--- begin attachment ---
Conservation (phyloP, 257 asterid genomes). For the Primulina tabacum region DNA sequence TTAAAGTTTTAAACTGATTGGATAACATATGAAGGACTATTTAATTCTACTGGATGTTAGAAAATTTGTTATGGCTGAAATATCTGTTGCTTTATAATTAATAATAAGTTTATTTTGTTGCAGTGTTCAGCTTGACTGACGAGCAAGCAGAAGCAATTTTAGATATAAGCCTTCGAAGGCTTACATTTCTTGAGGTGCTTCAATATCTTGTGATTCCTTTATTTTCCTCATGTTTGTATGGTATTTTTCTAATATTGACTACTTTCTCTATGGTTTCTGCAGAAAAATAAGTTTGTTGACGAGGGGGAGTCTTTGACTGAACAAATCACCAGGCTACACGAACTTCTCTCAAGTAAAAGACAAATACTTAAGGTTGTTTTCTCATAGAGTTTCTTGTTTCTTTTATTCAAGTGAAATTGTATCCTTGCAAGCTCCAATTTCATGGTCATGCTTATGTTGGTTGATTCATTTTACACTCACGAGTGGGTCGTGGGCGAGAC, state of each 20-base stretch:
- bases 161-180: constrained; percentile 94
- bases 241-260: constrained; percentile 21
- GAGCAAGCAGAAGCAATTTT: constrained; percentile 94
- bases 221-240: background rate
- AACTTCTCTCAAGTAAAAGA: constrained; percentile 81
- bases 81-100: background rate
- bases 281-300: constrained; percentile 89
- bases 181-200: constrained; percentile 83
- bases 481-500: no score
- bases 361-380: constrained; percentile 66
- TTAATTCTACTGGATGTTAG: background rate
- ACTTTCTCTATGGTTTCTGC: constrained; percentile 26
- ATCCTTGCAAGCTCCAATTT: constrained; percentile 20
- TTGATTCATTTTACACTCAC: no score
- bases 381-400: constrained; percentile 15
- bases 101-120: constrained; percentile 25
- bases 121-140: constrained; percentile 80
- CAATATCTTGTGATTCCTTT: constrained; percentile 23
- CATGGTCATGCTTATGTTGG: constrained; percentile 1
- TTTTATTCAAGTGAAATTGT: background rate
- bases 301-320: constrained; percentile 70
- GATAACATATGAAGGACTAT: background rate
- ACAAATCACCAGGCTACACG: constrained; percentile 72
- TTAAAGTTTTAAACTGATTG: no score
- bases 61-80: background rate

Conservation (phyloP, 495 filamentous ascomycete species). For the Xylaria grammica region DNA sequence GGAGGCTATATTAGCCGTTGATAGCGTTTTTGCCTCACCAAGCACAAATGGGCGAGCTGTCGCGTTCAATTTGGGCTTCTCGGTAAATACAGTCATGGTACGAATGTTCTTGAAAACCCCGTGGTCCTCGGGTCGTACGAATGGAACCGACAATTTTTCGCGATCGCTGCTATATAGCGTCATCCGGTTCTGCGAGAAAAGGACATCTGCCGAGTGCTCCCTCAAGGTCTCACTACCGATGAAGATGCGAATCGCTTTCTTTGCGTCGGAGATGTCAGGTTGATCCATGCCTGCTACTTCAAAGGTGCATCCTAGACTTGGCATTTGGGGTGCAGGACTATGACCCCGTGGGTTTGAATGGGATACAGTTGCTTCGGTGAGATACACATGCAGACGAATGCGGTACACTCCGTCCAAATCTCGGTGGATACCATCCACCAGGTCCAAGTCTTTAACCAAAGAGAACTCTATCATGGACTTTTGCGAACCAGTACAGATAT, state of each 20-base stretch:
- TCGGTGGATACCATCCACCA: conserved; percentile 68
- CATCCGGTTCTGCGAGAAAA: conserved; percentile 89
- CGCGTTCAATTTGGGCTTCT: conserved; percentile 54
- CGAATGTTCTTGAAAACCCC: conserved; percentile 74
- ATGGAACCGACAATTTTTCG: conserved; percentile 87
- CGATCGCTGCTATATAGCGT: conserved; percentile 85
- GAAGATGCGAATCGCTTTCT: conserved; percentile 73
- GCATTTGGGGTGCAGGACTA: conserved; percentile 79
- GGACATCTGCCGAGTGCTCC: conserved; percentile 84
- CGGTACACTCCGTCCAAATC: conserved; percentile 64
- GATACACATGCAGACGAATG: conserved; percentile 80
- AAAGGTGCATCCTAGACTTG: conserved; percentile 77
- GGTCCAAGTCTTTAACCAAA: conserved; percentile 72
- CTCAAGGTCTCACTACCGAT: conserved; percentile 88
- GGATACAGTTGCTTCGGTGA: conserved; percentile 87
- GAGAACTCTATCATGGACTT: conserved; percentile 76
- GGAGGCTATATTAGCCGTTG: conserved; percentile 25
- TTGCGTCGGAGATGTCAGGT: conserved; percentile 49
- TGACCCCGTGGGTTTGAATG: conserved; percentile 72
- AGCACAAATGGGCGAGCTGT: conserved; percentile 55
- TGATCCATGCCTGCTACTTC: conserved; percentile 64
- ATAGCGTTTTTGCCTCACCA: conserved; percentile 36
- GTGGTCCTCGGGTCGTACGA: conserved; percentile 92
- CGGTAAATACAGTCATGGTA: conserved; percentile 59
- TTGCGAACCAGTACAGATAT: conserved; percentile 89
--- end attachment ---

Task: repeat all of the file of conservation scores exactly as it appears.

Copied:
Conservation (phyloP, 257 asterid genomes). For the Primulina tabacum region DNA sequence TTAAAGTTTTAAACTGATTGGATAACATATGAAGGACTATTTAATTCTACTGGATGTTAGAAAATTTGTTATGGCTGAAATATCTGTTGCTTTATAATTAATAATAAGTTTATTTTGTTGCAGTGTTCAGCTTGACTGACGAGCAAGCAGAAGCAATTTTAGATATAAGCCTTCGAAGGCTTACATTTCTTGAGGTGCTTCAATATCTTGTGATTCCTTTATTTTCCTCATGTTTGTATGGTATTTTTCTAATATTGACTACTTTCTCTATGGTTTCTGCAGAAAAATAAGTTTGTTGACGAGGGGGAGTCTTTGACTGAACAAATCACCAGGCTACACGAACTTCTCTCAAGTAAAAGACAAATACTTAAGGTTGTTTTCTCATAGAGTTTCTTGTTTCTTTTATTCAAGTGAAATTGTATCCTTGCAAGCTCCAATTTCATGGTCATGCTTATGTTGGTTGATTCATTTTACACTCACGAGTGGGTCGTGGGCGAGAC, state of each 20-base stretch:
- bases 161-180: constrained; percentile 94
- bases 241-260: constrained; percentile 21
- GAGCAAGCAGAAGCAATTTT: constrained; percentile 94
- bases 221-240: background rate
- AACTTCTCTCAAGTAAAAGA: constrained; percentile 81
- bases 81-100: background rate
- bases 281-300: constrained; percentile 89
- bases 181-200: constrained; percentile 83
- bases 481-500: no score
- bases 361-380: constrained; percentile 66
- TTAATTCTACTGGATGTTAG: background rate
- ACTTTCTCTATGGTTTCTGC: constrained; percentile 26
- ATCCTTGCAAGCTCCAATTT: constrained; percentile 20
- TTGATTCATTTTACACTCAC: no score
- bases 381-400: constrained; percentile 15
- bases 101-120: constrained; percentile 25
- bases 121-140: constrained; percentile 80
- CAATATCTTGTGATTCCTTT: constrained; percentile 23
- CATGGTCATGCTTATGTTGG: constrained; percentile 1
- TTTTATTCAAGTGAAATTGT: background rate
- bases 301-320: constrained; percentile 70
- GATAACATATGAAGGACTAT: background rate
- ACAAATCACCAGGCTACACG: constrained; percentile 72
- TTAAAGTTTTAAACTGATTG: no score
- bases 61-80: background rate

Conservation (phyloP, 495 filamentous ascomycete species). For the Xylaria grammica region DNA sequence GGAGGCTATATTAGCCGTTGATAGCGTTTTTGCCTCACCAAGCACAAATGGGCGAGCTGTCGCGTTCAATTTGGGCTTCTCGGTAAATACAGTCATGGTACGAATGTTCTTGAAAACCCCGTGGTCCTCGGGTCGTACGAATGGAACCGACAATTTTTCGCGATCGCTGCTATATAGCGTCATCCGGTTCTGCGAGAAAAGGACATCTGCCGAGTGCTCCCTCAAGGTCTCACTACCGATGAAGATGCGAATCGCTTTCTTTGCGTCGGAGATGTCAGGTTGATCCATGCCTGCTACTTCAAAGGTGCATCCTAGACTTGGCATTTGGGGTGCAGGACTATGACCCCGTGGGTTTGAATGGGATACAGTTGCTTCGGTGAGATACACATGCAGACGAATGCGGTACACTCCGTCCAAATCTCGGTGGATACCATCCACCAGGTCCAAGTCTTTAACCAAAGAGAACTCTATCATGGACTTTTGCGAACCAGTACAGATAT, state of each 20-base stretch:
- TCGGTGGATACCATCCACCA: conserved; percentile 68
- CATCCGGTTCTGCGAGAAAA: conserved; percentile 89
- CGCGTTCAATTTGGGCTTCT: conserved; percentile 54
- CGAATGTTCTTGAAAACCCC: conserved; percentile 74
- ATGGAACCGACAATTTTTCG: conserved; percentile 87
- CGATCGCTGCTATATAGCGT: conserved; percentile 85
- GAAGATGCGAATCGCTTTCT: conserved; percentile 73
- GCATTTGGGGTGCAGGACTA: conserved; percentile 79
- GGACATCTGCCGAGTGCTCC: conserved; percentile 84
- CGGTACACTCCGTCCAAATC: conserved; percentile 64
- GATACACATGCAGACGAATG: conserved; percentile 80
- AAAGGTGCATCCTAGACTTG: conserved; percentile 77
- GGTCCAAGTCTTTAACCAAA: conserved; percentile 72
- CTCAAGGTCTCACTACCGAT: conserved; percentile 88
- GGATACAGTTGCTTCGGTGA: conserved; percentile 87
- GAGAACTCTATCATGGACTT: conserved; percentile 76
- GGAGGCTATATTAGCCGTTG: conserved; percentile 25
- TTGCGTCGGAGATGTCAGGT: conserved; percentile 49
- TGACCCCGTGGGTTTGAATG: conserved; percentile 72
- AGCACAAATGGGCGAGCTGT: conserved; percentile 55
- TGATCCATGCCTGCTACTTC: conserved; percentile 64
- ATAGCGTTTTTGCCTCACCA: conserved; percentile 36
- GTGGTCCTCGGGTCGTACGA: conserved; percentile 92
- CGGTAAATACAGTCATGGTA: conserved; percentile 59
- TTGCGAACCAGTACAGATAT: conserved; percentile 89